Modular Heritage is made up of scaffolding monads that behave like a set of Meccano pieces. Using these modular forms, Le Riche sketches out a skeletal church building with a bulbous white bell nesting in its spire. This form swells to fill the volume of the gallery space and, when the time comes, retreats compactly into its crate.
The pieces of a disassembled icon here do not break but leave the possibility of reassembly and recreation. Unyoked by segregationist sentiment in its architects, these building materials can be fashioned into a multitude of possible forms. And while the individual pieces are fragile and breakable, especially the porcelain spindles that connect the wooden struts, it has the capacity as a whole to bear the weight of its bell – an object lesson in those mythical qualities of strength and adaptability.
Portable Heritage takes familiar artefacts and revises them, unsettling and packing them up with that strange feeling of moving house. This poignancy is at its most palpable in Enshrining Loss.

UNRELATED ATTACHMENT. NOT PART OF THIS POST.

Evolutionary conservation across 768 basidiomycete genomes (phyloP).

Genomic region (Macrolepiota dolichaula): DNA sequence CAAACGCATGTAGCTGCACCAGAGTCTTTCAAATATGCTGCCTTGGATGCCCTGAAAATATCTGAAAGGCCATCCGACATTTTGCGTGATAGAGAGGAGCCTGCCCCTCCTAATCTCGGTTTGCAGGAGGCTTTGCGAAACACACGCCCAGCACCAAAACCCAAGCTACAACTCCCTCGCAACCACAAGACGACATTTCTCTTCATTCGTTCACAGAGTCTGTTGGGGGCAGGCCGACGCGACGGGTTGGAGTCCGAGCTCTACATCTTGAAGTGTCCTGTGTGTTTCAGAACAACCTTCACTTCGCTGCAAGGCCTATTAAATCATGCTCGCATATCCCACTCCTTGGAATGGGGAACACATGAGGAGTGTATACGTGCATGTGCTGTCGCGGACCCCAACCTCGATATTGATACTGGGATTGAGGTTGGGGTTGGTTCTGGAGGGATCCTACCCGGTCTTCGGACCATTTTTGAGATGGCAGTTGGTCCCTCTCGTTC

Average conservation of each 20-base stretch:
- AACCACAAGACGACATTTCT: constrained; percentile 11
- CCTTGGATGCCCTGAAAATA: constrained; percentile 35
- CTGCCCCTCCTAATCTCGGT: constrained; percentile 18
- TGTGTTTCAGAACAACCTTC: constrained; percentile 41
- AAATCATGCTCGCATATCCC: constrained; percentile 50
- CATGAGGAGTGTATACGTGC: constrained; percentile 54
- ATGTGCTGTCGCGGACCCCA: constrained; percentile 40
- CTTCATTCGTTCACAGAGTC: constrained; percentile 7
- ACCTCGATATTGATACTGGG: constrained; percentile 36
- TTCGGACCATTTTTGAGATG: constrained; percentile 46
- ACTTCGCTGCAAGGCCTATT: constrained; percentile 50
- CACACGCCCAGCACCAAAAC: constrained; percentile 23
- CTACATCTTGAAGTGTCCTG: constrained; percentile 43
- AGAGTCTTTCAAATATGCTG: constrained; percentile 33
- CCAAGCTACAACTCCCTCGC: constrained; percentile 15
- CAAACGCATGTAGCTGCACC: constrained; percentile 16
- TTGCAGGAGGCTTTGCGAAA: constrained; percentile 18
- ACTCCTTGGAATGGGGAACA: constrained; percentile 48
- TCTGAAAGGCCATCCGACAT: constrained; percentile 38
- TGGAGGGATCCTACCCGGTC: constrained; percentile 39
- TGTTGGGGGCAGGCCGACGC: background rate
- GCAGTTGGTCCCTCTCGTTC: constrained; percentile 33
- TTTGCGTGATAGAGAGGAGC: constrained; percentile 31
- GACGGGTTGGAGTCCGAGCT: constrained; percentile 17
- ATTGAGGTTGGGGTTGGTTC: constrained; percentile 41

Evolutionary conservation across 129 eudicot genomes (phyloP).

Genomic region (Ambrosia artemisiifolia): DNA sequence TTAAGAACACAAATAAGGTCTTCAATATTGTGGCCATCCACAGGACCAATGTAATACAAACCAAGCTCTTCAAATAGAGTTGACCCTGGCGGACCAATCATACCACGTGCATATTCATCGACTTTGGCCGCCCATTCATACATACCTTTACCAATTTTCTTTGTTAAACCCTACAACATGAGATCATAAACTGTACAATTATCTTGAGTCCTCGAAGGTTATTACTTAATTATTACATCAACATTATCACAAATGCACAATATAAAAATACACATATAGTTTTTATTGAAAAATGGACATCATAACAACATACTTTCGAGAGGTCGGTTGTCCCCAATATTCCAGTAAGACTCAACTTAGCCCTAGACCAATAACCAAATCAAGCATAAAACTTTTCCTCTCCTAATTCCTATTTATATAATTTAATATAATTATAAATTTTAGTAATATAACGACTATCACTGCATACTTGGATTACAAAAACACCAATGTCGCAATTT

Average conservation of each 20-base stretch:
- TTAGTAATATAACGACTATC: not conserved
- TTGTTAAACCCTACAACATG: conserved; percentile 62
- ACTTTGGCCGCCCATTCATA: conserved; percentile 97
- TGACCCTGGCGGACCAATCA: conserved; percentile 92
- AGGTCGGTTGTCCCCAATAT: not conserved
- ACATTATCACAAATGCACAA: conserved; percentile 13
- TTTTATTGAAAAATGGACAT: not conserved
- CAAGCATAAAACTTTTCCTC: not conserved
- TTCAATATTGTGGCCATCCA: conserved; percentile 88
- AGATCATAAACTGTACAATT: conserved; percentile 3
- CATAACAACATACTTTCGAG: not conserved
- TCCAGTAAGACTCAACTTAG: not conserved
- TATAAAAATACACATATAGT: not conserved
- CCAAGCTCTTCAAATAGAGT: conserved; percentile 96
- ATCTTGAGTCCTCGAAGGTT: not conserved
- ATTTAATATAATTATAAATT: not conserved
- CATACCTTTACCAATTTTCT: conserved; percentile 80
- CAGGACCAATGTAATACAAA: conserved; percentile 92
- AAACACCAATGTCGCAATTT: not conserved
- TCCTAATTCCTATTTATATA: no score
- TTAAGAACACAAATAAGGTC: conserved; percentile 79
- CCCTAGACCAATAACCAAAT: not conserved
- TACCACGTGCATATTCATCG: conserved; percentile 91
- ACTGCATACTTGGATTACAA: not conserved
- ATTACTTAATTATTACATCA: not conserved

Enshrining Loss comprises three stackable drawers whose contents are the result of failed experiments with wood turning. In some, the grain of the wood has rebelled against the craftsman and in others the lathe has stripped away too much and accidentally amputated twigs. Some are ribbed and rosary-esque, others come close to being chair legs or recorders or flutes (phallic but for their dangerous splinters), spindles, spools, syringes or screws. These rejected objects, in an array of sumptuous wood-tones, are organized like insects in an entomologist’s cabinet representing a taxonomy of trial and error.